The United States houses a quarter of the world’s prison population, and Mississippi is at the heart of that with the fifth-highest incarceration rate in the country. Among those are reportedly hundreds of asylum seekers.
Photo by Carles Rabada on Unsplash
OXFORD—Father Walter J. Ciszek's only crime was to minister to laborers in a remote Ural Mountains village, but it was 1941, and the American-born priest soon found himself swept into the Soviet Gulag, where he would spend the next two decades.
"I could not overcome the shock occasioned by the total loss of freedom and the sense of complete control held by someone else over my every action, my every liberty, my every need," Ciszek would later write. "People could disappear into those prisons and never be heard of again."
The world's largest gulag today is in the United States, where a quarter of the world's prison population is behind bars, and Mississippi is at the heart of that gulag with the nation's fifth-highest incarceration rate.
Although the state has reduced its prison population in recent years, new arrivals from as far away as India and Nepal may reverse that trend, and what's more, many of these new arrivals have committed no crime.
The epicenter of this new trend appears to be the for-profit, CoreCivic-owned Tallahatchie Correctional Facility in the Delta town of Tutwiler. The U.S. Marshals Service this summer contracted to send 1,350 federal inmates to the 2,672-bed prison, and sources say hundreds of asylum seekers are also being housed there.
Like Ciszek, asylum seekers have committed no crime. They came to the United States believing the words on the pedestal of the Statue of Liberty, and seeking refuge from either gut-wrenching poverty or the violence and corruption of drug cartels and dictatorships in their homeland.
"These are people who spent their last dime to get here, probably being picked up God knows where," says Lisa Graybill of the Southern Poverty Law Center in Montgomery, Ala. "Asylum seekers don't know what rights they have."
I contacted the prison, CoreCivic, and the U.S. Immigration and Customs Enforcement, and none of them is willing to break down the numbers or provide specifics on what is going on inside the prison walls. Many of the detainees or inmates may be undocumented migrants. At least some have come from prisons in other states like South Carolina.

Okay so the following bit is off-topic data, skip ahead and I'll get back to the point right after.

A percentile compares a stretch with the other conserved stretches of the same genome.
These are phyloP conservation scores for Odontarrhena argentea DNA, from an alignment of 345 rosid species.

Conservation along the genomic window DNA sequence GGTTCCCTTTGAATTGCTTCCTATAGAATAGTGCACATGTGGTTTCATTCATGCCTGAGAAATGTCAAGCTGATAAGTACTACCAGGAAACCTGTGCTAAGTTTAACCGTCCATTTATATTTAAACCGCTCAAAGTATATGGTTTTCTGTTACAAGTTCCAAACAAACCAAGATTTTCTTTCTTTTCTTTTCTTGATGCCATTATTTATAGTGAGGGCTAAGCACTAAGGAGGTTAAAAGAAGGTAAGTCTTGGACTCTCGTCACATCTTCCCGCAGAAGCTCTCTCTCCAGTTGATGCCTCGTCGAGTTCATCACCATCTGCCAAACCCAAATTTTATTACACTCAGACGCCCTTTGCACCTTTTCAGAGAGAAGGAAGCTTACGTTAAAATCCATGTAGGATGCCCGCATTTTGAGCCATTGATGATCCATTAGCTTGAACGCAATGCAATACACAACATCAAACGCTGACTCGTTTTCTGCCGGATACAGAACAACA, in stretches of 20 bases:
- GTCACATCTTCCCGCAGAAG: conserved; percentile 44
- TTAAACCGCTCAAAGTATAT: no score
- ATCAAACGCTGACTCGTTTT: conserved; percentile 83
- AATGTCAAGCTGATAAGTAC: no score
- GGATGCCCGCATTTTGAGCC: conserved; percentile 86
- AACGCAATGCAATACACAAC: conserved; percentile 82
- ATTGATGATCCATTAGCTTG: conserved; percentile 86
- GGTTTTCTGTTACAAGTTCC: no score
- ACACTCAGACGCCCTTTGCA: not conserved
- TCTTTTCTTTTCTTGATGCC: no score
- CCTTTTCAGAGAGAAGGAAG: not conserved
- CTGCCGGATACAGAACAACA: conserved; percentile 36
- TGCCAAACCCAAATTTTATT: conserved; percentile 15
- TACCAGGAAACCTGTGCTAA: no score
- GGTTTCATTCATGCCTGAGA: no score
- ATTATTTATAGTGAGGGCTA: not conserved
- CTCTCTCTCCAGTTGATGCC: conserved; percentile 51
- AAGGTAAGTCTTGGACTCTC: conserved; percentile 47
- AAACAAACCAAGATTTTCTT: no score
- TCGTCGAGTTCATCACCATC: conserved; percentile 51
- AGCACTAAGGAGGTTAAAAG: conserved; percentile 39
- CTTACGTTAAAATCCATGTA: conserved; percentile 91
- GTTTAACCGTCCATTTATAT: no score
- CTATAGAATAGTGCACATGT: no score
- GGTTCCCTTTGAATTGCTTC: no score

President Trump's "zero tolerance" policy on undocumented migrants has been a boon to the private prison industry—in this writer's mind an abomination that turns the judicial system into a profit-seeking enterprise.
The month that the U.S. Marshals Service announced its plans for the Tutwiler facility, CoreCivic's stock rose 3.5 percent. One of the nation's largest private prison companies, CoreCivic, like the industry as a whole, benefits not only from government largesse, but also from the financial backing of major banks like JPMorgan Chase, Bank of America and Wells Fargo.
CoreCivic, by the way, was a financial contributor to Trump's inauguration.
Asylum seekers are supposed to be given a court hearing and vetted in a process that shouldn't take longer than a month. However, CoreCivic and ICE won't confirm or deny their presence, much less their length of stay, their access to family and legal counsel, and the scheduling of hearings.
If the past is prelude to the future, the situation must be scary for anyone behind the walls of the Tallahatchie Correctional Facility.
"The Tutwiler facility has a sordid record," says Bill Chandler, executive director of the Mississippi Immigrants Rights Alliance. Indeed, it was the scene of a violent riot in 2004 in which inmates set fire to a portable toilet, clothing and mattresses. Another CoreCivic facility, the Adams County Correctional Center, was the scene of an inmate riot in 2012, with inmates taking guards hostage. One correctional officer died in the incident.
So, you tired, poor, "huddled masses yearning to breathe free" and who've just arrived at Tutwiler, welcome to Mississippi!
Joe Atkins is a veteran journalist, columnist, and journalism professor at the University of Mississippi.